DSCN8204Up to Lassen Volcanic National Park on a blue-skied but bitterly cold day.  My sainted husband took the girls sledding near the Kohm Yah-mah-nee Visitor Center at the southwestern entrance, which freed me up for a short ski.  Apparently my 4-year-old was flying headfirst  down the hill so fast that bystanders gasped.  Yes, there are some things that it is better that a mother not see.  Meanwhile I skiied the well-trod path along the Park highway to Sulphurworks, roughly 2 miles roundtrip.  Though over six feet of snow blanketed the highway, heat from hydrothermal activity had melted away every last inch at the Sulphur Creek crossing, leaving the pavement exposed.

Then back into the toasty warm Visitor Center for hot chocolate.  M. began working toward her Junior Ranger badge this visit.  I love that earning a badge requires a bit of time and effort!  Good motivation to return to the park this summer so that she can finish up.

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Susan River High Water Mark

OLYMPUS DIGITAL CAMERAYesterday I walked along the Susan River where it winds behind Susanville east of the old Sierra Pacific mill.  The water has certainly receded from its peak during the past week’s rainstorms, but the high water mark was still evident in a horizontal line of plastic bags that caught up in the willows when the river flowed high.  This stretch of river never quite looks pristine, and the high water event has suspended and exposed the litter problem for all to see.

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Marking the Equinox

Out to Mountain Meadows yesterday evening to mark the passage from summer to autumn.  I am happy to be at this fulcrum; to begin the tilt toward winter.  Our summer fairly burst with hard work and play as we spun off in a million different directions to drink in the light while we could.  We endured the frantic summer schedules of a botanist and a forester, where we must accomplish much work within the limited window that summer offers.

And now, I am ready to retreat, to pull back indoors, take a few deep breaths, and await our seasonal return to slightly simpler days.  A crackling woodstove, extended evenings, falling snow.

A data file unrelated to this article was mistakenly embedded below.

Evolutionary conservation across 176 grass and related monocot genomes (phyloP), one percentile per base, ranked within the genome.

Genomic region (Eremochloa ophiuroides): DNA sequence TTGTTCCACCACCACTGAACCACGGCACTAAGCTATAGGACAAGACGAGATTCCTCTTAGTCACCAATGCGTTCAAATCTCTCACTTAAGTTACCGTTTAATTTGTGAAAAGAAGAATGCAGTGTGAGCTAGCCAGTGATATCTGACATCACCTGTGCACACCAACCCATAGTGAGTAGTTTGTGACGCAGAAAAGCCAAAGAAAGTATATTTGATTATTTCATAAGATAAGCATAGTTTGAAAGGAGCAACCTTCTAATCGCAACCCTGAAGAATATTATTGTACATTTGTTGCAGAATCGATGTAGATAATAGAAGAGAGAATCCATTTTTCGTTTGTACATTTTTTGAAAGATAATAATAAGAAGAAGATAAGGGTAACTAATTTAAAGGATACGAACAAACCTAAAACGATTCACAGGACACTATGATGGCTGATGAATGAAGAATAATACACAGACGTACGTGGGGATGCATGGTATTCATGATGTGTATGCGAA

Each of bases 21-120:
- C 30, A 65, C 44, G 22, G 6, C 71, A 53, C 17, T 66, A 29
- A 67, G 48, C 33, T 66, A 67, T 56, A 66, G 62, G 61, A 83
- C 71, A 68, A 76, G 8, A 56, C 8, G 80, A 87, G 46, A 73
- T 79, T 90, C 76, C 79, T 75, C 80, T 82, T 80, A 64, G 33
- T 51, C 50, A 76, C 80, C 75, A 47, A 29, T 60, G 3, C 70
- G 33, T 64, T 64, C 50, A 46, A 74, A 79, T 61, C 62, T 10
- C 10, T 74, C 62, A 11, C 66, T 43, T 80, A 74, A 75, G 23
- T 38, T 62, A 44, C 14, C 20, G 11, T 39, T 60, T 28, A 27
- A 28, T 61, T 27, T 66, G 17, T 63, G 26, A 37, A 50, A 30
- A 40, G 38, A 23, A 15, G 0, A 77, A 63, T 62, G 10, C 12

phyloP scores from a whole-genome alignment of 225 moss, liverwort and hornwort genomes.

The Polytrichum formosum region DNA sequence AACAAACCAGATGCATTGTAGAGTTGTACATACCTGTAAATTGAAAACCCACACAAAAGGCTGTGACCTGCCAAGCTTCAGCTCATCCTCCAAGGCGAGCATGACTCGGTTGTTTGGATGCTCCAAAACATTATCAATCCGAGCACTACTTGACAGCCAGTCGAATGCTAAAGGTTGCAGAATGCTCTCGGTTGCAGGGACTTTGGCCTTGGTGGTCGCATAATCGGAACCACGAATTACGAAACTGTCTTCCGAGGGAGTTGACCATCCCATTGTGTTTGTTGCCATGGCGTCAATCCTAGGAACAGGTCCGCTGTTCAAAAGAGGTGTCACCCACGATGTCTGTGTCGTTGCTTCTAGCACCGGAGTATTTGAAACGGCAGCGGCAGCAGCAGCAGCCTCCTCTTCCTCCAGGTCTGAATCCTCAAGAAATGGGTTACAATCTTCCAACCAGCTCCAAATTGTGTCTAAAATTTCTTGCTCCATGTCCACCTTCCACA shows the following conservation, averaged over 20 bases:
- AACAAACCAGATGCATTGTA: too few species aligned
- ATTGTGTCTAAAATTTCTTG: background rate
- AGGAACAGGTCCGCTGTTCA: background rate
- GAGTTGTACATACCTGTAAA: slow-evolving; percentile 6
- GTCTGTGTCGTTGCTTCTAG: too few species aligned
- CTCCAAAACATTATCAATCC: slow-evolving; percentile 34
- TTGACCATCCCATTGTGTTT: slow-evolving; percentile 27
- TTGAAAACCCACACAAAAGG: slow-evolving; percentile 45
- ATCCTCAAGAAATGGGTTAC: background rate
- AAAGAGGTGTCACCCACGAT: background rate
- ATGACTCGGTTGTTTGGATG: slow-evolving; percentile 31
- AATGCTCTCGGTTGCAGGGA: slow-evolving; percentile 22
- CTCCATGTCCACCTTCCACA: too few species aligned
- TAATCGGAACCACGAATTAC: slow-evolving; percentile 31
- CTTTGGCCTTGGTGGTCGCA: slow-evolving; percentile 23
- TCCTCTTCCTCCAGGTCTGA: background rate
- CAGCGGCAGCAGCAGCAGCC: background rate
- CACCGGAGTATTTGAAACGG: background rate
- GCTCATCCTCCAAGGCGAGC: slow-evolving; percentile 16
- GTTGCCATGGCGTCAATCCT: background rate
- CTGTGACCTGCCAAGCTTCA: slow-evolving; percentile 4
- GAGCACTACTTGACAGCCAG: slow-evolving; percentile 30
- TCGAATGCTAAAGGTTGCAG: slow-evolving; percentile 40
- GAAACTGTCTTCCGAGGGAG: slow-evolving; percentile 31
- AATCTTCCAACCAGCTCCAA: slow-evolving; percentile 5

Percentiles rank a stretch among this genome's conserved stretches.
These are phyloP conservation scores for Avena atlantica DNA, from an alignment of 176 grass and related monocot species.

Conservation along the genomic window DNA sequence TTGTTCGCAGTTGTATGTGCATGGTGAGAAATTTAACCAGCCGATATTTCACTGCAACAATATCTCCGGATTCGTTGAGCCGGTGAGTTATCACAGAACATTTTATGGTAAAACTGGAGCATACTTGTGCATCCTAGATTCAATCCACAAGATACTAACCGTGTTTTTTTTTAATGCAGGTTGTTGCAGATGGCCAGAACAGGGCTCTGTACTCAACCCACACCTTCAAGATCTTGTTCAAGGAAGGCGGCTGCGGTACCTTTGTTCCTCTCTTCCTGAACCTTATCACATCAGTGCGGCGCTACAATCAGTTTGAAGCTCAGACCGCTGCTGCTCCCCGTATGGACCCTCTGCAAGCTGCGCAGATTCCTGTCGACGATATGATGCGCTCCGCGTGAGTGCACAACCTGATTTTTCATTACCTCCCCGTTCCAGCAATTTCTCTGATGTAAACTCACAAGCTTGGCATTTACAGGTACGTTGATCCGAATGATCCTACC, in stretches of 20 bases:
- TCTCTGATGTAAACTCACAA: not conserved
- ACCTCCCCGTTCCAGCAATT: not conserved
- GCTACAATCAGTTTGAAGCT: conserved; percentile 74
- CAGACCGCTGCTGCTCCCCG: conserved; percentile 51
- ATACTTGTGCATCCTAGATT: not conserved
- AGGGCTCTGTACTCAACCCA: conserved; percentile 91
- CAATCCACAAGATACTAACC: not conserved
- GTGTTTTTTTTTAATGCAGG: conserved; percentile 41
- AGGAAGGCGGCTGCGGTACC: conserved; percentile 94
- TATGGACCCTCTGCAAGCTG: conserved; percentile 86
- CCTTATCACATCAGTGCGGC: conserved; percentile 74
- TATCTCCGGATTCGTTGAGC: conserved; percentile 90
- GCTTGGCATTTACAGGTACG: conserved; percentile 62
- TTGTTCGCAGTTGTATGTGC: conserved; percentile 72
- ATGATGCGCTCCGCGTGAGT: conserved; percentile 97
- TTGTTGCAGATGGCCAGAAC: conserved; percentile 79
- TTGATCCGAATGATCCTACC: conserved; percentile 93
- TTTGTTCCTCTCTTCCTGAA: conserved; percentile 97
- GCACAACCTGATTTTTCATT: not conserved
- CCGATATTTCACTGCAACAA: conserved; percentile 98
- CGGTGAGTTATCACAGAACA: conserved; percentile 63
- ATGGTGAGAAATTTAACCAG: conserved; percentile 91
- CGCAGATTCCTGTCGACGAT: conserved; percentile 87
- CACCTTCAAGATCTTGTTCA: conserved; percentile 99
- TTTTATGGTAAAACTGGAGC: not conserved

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Gone Fishing at Silver Lake

The wildfires near us have at last abated, and we can venture out into our forests under clear blue skies.  This morning, we made a family trip up to Silver Lake, at the edge of the Caribou Wilderness.

This was M.’s first fishing trip, and she was elated that this long-awaited moment was coming to fruition.  And if the sheer prospect of fishing weren’t joyous enough, her new fishing pole is PINK.  Oh, this was happiness squared for my daughter.  M. took the whole fishing business very, very seriously, and hung on to every word of her Papa’s tutelage.  Cast, wait, reel, repeat.  Though the morning was windy and hopes of success slight, she patiently waited for her first bite out on a rock in the water.  Meanwhile, A. and I found plenty of shoreline fun following deer tracks, watching the yellow jackets hover at waterline, and building tiny rafts from twigs and sedges.

M. and Papa failed to coax even a nibble from the fish of Silver Lake.  No trout will grace our dinner plates tonight, but M. wants to go fishing again, so in that respect, the trip was an unqualified success.

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Robbers Creek Picnic

The swimming hole that we visited last year?  Well, it’s scarcely a wading pool this summer.  Without much of a spring snowpack to feed it, Robbers Creek is running very low.  But as the day dawned clear, we were determined to get OUT while the skies were relatively smoke-free.  We took the back way, through the woods, and across the highway.  M.found the fresh berms from recent logging operations much to her liking as tackled them on her bike.   My two-year-old surprised me by trotting along at a quick pace the entire way.

Once at the pool, the girls found plenty to catch their fancy.  They hucked rocks in the pool, and dissected leaf galls on a willow shrub (Salix lemmonii) to find the tiny larvae inside each.  We spread out a picnic blanket in the shade of a lodgepole pine and sipped on juice.  On the way out, M. forded the creek on her bike, quite pleased with herself.  Not much left by way of a floral display, but there were a few Douglas’ spiraea (Spiraea douglasii) in full flower along the creek.  A few hours later the smoke descended, and we holed back up indoors.